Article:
How to secure climbing roses

Updated February 21, 2017

Climbing rose bushes differ from other roses because they grow vertically rather than bushing outwards. The stalk of each upward-growing rose, called a cane, is not very sturdy and often breaks in heavy rain or high winds. For this reason, climbing rose bushes must be grown along a vertical surface, which provides a wind break as well as sturdy support. In addition to maintaining the rose's health, a rose covered trellis provides a beautiful addition to any garden.

Dig a 15 cm (6 inch) deep trench behind the base of the climbing rose bush using a shovel. The trench should be approximately 15 cm (6 inches) away from the bush and long enough to extend 5 to 7.5 cm (2 to 3 inches) past either side of the rose bush.

Insert the bottom of the trellis into the trench and pack soil down into the trench using your hands to hold the trellis in place.

Anchor the trellis to the wall or fence using trellis brackets. Trellis brackets hook around the trellis and insert into the fence or wall via a screw and screwdriver. Install the trellis anchors midway up the trellis and approximately 30 cm (1 foot) apart along the length of the trellis.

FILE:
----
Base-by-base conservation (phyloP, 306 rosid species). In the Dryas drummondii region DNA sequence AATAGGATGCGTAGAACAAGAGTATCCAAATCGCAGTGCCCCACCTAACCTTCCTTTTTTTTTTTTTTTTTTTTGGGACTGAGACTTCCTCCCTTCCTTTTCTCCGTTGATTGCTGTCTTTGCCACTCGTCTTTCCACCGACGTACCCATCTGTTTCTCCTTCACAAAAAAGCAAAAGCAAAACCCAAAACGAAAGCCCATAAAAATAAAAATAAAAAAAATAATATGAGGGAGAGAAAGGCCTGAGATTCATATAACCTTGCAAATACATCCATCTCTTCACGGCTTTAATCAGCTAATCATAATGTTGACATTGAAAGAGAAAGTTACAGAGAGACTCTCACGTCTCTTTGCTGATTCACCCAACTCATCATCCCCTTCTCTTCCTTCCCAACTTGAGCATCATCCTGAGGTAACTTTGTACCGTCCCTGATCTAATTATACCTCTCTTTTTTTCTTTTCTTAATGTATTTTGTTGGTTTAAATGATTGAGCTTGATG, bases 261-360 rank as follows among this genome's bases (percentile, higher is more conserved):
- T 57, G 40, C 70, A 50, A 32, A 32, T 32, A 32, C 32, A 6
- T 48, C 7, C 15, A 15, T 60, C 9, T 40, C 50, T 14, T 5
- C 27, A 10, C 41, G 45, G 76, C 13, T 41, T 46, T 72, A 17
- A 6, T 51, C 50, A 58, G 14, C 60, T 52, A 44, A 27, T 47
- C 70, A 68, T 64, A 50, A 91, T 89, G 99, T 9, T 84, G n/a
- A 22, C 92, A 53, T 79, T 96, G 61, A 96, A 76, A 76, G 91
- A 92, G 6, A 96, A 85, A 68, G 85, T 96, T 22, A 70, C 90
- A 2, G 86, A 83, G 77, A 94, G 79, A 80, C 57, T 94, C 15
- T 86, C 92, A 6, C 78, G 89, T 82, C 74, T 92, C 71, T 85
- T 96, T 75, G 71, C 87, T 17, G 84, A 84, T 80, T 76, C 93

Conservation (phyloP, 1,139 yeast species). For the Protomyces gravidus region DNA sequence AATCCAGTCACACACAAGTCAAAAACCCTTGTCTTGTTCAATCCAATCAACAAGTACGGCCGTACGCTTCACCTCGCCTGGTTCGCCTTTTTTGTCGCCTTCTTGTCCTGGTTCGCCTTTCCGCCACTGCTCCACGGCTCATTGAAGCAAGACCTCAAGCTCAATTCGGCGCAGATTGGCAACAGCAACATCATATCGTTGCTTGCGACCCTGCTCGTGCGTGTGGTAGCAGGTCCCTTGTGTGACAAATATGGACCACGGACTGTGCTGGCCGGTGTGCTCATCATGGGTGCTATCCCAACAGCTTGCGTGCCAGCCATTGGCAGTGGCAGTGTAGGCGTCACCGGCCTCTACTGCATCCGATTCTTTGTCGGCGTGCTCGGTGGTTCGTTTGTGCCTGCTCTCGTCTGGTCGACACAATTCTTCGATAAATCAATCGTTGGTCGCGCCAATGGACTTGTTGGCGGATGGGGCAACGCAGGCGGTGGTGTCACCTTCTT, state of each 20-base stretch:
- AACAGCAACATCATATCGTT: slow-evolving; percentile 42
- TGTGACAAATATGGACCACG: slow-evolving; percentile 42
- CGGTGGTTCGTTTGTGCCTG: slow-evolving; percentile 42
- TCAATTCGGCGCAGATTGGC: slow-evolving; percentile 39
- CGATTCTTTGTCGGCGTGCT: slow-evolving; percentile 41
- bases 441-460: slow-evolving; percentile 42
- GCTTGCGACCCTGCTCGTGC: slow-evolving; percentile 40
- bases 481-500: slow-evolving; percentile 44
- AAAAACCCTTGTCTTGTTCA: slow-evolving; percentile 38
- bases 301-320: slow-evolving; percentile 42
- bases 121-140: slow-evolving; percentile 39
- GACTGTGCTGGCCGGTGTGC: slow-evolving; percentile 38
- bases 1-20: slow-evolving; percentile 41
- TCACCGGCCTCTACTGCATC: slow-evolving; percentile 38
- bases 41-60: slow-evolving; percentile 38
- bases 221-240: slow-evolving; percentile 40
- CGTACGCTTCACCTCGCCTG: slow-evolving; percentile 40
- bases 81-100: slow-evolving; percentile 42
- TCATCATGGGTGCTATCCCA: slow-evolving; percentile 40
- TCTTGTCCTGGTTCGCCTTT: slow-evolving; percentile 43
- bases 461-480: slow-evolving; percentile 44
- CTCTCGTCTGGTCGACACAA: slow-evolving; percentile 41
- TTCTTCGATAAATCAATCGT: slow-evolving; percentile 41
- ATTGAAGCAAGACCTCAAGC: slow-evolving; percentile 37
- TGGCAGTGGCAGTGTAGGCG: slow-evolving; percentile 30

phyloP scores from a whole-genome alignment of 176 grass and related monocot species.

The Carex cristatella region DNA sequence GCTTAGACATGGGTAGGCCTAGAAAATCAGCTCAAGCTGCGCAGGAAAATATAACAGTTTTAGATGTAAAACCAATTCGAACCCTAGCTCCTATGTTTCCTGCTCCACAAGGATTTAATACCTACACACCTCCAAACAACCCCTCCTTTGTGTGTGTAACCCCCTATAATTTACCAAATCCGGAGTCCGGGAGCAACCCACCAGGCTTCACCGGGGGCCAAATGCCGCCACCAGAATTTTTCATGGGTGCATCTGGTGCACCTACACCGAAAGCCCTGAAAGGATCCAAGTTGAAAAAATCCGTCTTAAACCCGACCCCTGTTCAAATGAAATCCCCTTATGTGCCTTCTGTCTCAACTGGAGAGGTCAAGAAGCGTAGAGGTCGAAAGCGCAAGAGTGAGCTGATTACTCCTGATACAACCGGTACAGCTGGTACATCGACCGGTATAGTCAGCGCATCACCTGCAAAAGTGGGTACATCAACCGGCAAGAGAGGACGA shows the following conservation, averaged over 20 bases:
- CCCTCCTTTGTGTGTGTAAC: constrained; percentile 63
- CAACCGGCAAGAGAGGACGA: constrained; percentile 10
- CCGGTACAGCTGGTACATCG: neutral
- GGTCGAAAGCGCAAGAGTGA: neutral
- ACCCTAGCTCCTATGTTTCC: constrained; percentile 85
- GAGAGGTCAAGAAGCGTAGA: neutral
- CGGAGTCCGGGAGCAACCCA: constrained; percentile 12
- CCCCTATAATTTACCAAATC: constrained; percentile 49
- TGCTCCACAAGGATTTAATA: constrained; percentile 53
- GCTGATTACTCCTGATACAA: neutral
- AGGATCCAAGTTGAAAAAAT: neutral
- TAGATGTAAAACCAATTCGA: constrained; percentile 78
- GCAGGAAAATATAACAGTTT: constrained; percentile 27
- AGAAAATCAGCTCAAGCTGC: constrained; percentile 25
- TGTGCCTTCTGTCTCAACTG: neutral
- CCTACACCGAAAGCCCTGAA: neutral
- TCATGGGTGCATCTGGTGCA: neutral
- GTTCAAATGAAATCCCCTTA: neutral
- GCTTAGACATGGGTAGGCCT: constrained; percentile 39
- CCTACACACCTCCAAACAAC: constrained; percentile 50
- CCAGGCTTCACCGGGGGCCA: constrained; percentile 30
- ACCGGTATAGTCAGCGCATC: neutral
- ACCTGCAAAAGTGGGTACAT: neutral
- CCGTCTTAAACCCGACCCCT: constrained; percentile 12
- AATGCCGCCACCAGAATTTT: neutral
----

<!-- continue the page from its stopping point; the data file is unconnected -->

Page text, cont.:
Cut a 15 cm (6 inch) piece of gardening tape using scissors.

Loop the two loose ends of the gardening tape from the back of the trellis so that the loose ends are located near the rose.

Wrap the two ends around the stem of one of the rose stalks. Tie the ends in a knot to secure the stalk in place. The gardening tape should form a loose loop. It should not be tied tightly against the rose.

Continue tying 15 cm (6 inch) pieces of gardening tape around each of the rose canes and securing them to the trellis.


If the climbing rose bush is already against a wall, leave a 5 cm (2 inch) gap between the trellis and the wall to allow for proper air circulation.

If the wall behind the trellis is made of brick or masonry, you must insert a masonry wall anchor before attaching the screw for the trellis bracket.

Things You'll Need

  • Shovel
  • Trellis
  • Trellis bracket
  • Screwdriver
  • Gardening tape
  • Masonry anchor
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About the Author

Kimberly Johnson is a freelance writer whose articles have appeared in various online publications including eHow, Suite101 and Examiner. She has a degree in journalism from the University of Georgia and began writing professionally in 2001.